In marine fisheries, much of the ecological forecasting effort to date has focused on predicting changes in the distributions of target species such as tuna and billfish, but less so on the potential of forecasting for mitigating fisheries-wildlife interactions with non-target species such as sharks, turtles, seabirds and marine mammals.
This Task Team aims to:
- share best practice to identify pathways for enhancing marine ecological forecasting capacity globally;
- explore the potential of ecological forecasting for mitigating fisheries-wildlife interactions with non-target species;
- scope the co-development of new regional forecasting applications.
Task Team 2023-2024: Global Analyses of White Shark Trophic Role
Task team leaders: C. Huveneers (Flinders University, Australia), L. Meyer (Flinders University, Australia), C. Lowe (California State University Long Beach, USA), G. Skomal (Massachusetts Division of Marine Fisheries, USA), O. Sosa-Nishizaki (Center for Scientific Research and Higher Education in Ensenada, Mexico), A. Towner (Rhodes University, South Africa)
White sharks, Carcharodon carcharias, have life history traits that result in the species having a low reproductive potential and unlikely to withstand extensive unnatural mortality. Therefore, anthropogenic impacts from targeted recreational fishing, bycatch in commercial fisheries, and catches in shark control program have led to global concerns about white shark population status, which prompted their protection across several national jurisdictions and international treaties. The predictable seasonal aggregations of white sharks in proximity to seal colonies, various shark mitigation programs (e.g. beach meshing), and iconic nature of the species has enable the collection of tissue samples at various locations around the globe from which biochemical tracers can be used to determine the ecological role and feeding ecology of white sharks.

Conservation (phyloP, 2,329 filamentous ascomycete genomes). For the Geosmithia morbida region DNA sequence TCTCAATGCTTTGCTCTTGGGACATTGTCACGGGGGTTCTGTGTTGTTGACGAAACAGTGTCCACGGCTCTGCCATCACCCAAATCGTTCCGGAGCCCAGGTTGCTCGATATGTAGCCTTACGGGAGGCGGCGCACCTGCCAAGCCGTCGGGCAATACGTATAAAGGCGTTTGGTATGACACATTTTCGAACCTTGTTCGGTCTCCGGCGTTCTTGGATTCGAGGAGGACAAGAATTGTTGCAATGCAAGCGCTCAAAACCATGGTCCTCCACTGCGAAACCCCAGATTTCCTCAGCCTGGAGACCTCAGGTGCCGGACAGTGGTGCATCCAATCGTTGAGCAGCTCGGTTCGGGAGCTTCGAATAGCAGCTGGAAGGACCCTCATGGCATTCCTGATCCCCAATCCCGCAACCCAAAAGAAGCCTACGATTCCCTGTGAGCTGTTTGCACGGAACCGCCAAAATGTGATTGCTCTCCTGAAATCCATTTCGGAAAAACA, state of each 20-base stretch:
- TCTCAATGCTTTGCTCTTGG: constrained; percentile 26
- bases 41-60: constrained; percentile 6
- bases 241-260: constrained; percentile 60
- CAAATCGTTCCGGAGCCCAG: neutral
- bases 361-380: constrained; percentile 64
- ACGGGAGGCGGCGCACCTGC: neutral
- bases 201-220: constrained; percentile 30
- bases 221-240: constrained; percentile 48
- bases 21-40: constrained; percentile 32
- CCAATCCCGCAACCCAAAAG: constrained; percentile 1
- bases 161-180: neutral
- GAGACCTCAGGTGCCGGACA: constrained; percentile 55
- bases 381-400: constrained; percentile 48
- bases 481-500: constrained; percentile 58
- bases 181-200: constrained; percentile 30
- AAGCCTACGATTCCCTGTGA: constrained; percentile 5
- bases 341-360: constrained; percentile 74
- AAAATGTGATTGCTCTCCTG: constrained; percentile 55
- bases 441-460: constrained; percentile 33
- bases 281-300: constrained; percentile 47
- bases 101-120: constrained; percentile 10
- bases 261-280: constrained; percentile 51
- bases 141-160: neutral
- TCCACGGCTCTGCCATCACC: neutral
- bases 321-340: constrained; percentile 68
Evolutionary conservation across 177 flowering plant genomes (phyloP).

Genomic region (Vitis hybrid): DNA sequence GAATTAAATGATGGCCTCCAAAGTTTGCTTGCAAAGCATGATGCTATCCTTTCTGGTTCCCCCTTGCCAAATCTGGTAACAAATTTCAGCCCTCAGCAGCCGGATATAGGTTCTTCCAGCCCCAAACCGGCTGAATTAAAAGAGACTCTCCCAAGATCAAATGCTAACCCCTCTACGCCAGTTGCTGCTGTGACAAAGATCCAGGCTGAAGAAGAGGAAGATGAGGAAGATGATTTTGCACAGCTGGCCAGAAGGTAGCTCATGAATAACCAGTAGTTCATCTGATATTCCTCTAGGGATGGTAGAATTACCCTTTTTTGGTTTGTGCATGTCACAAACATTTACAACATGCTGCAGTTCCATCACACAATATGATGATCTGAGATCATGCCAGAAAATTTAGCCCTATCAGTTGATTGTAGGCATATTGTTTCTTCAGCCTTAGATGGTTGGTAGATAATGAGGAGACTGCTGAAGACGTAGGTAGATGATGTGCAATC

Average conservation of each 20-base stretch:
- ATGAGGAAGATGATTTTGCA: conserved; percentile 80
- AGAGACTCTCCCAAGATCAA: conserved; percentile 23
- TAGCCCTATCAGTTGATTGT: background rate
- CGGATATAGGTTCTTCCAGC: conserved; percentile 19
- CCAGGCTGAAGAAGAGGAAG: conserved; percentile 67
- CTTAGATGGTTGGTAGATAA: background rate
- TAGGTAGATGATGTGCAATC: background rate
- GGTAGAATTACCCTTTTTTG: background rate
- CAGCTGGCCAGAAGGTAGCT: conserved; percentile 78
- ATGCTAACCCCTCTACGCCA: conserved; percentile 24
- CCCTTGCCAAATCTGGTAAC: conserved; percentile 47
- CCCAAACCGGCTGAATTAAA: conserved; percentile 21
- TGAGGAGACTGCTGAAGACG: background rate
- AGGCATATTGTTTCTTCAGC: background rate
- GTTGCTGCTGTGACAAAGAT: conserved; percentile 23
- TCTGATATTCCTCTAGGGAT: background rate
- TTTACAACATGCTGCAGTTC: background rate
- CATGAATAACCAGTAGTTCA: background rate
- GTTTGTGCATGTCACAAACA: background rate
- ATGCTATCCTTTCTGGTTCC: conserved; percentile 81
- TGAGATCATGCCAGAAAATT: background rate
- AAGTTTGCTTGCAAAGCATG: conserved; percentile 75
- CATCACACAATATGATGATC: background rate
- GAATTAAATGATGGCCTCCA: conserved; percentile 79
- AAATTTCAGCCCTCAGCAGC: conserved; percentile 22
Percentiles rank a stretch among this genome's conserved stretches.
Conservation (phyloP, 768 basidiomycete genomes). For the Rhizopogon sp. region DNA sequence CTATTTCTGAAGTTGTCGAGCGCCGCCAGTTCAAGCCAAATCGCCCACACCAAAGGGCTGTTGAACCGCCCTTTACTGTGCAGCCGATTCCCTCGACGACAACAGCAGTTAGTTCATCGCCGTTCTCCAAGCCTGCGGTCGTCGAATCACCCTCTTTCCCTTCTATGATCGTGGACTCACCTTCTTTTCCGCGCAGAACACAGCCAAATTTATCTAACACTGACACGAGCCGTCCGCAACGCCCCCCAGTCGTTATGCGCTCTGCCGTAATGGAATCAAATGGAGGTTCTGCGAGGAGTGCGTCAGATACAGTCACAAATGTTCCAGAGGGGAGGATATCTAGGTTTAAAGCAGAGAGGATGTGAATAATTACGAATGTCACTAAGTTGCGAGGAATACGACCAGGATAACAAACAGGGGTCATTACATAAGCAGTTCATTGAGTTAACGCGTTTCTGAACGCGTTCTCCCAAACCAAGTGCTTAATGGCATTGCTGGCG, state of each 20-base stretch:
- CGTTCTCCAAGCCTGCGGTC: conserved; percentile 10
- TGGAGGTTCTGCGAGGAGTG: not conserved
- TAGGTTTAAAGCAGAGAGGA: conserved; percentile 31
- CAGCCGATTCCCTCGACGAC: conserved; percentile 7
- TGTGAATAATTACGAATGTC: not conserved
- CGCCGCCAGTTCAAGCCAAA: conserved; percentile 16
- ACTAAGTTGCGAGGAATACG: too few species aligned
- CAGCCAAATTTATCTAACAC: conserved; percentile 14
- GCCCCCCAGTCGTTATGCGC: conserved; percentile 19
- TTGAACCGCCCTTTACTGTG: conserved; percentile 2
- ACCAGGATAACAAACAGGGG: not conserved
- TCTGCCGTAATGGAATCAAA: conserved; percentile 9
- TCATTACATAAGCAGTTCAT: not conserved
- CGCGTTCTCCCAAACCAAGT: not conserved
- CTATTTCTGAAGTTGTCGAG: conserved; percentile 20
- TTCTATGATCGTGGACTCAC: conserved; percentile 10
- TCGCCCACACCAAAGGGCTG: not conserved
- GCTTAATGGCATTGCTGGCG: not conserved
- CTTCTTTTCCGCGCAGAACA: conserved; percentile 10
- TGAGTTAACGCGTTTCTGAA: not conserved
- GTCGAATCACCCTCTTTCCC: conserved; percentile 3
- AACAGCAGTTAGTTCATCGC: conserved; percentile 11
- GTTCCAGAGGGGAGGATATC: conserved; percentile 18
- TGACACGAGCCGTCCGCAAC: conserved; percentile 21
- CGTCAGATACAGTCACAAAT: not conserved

Moving from regional-based trophic studies of top marine predators to a global-scaled comparative study of oceanic food web dynamics improves understanding of the trophic pathways that underlie the production of some pelagic predators in the open ocean, the movements of these predators, and the natural variability forced by the environment. Yet, no global analysis has been undertaken on the white shark, that occurs throughout the globe and across a broad range of ecosystems.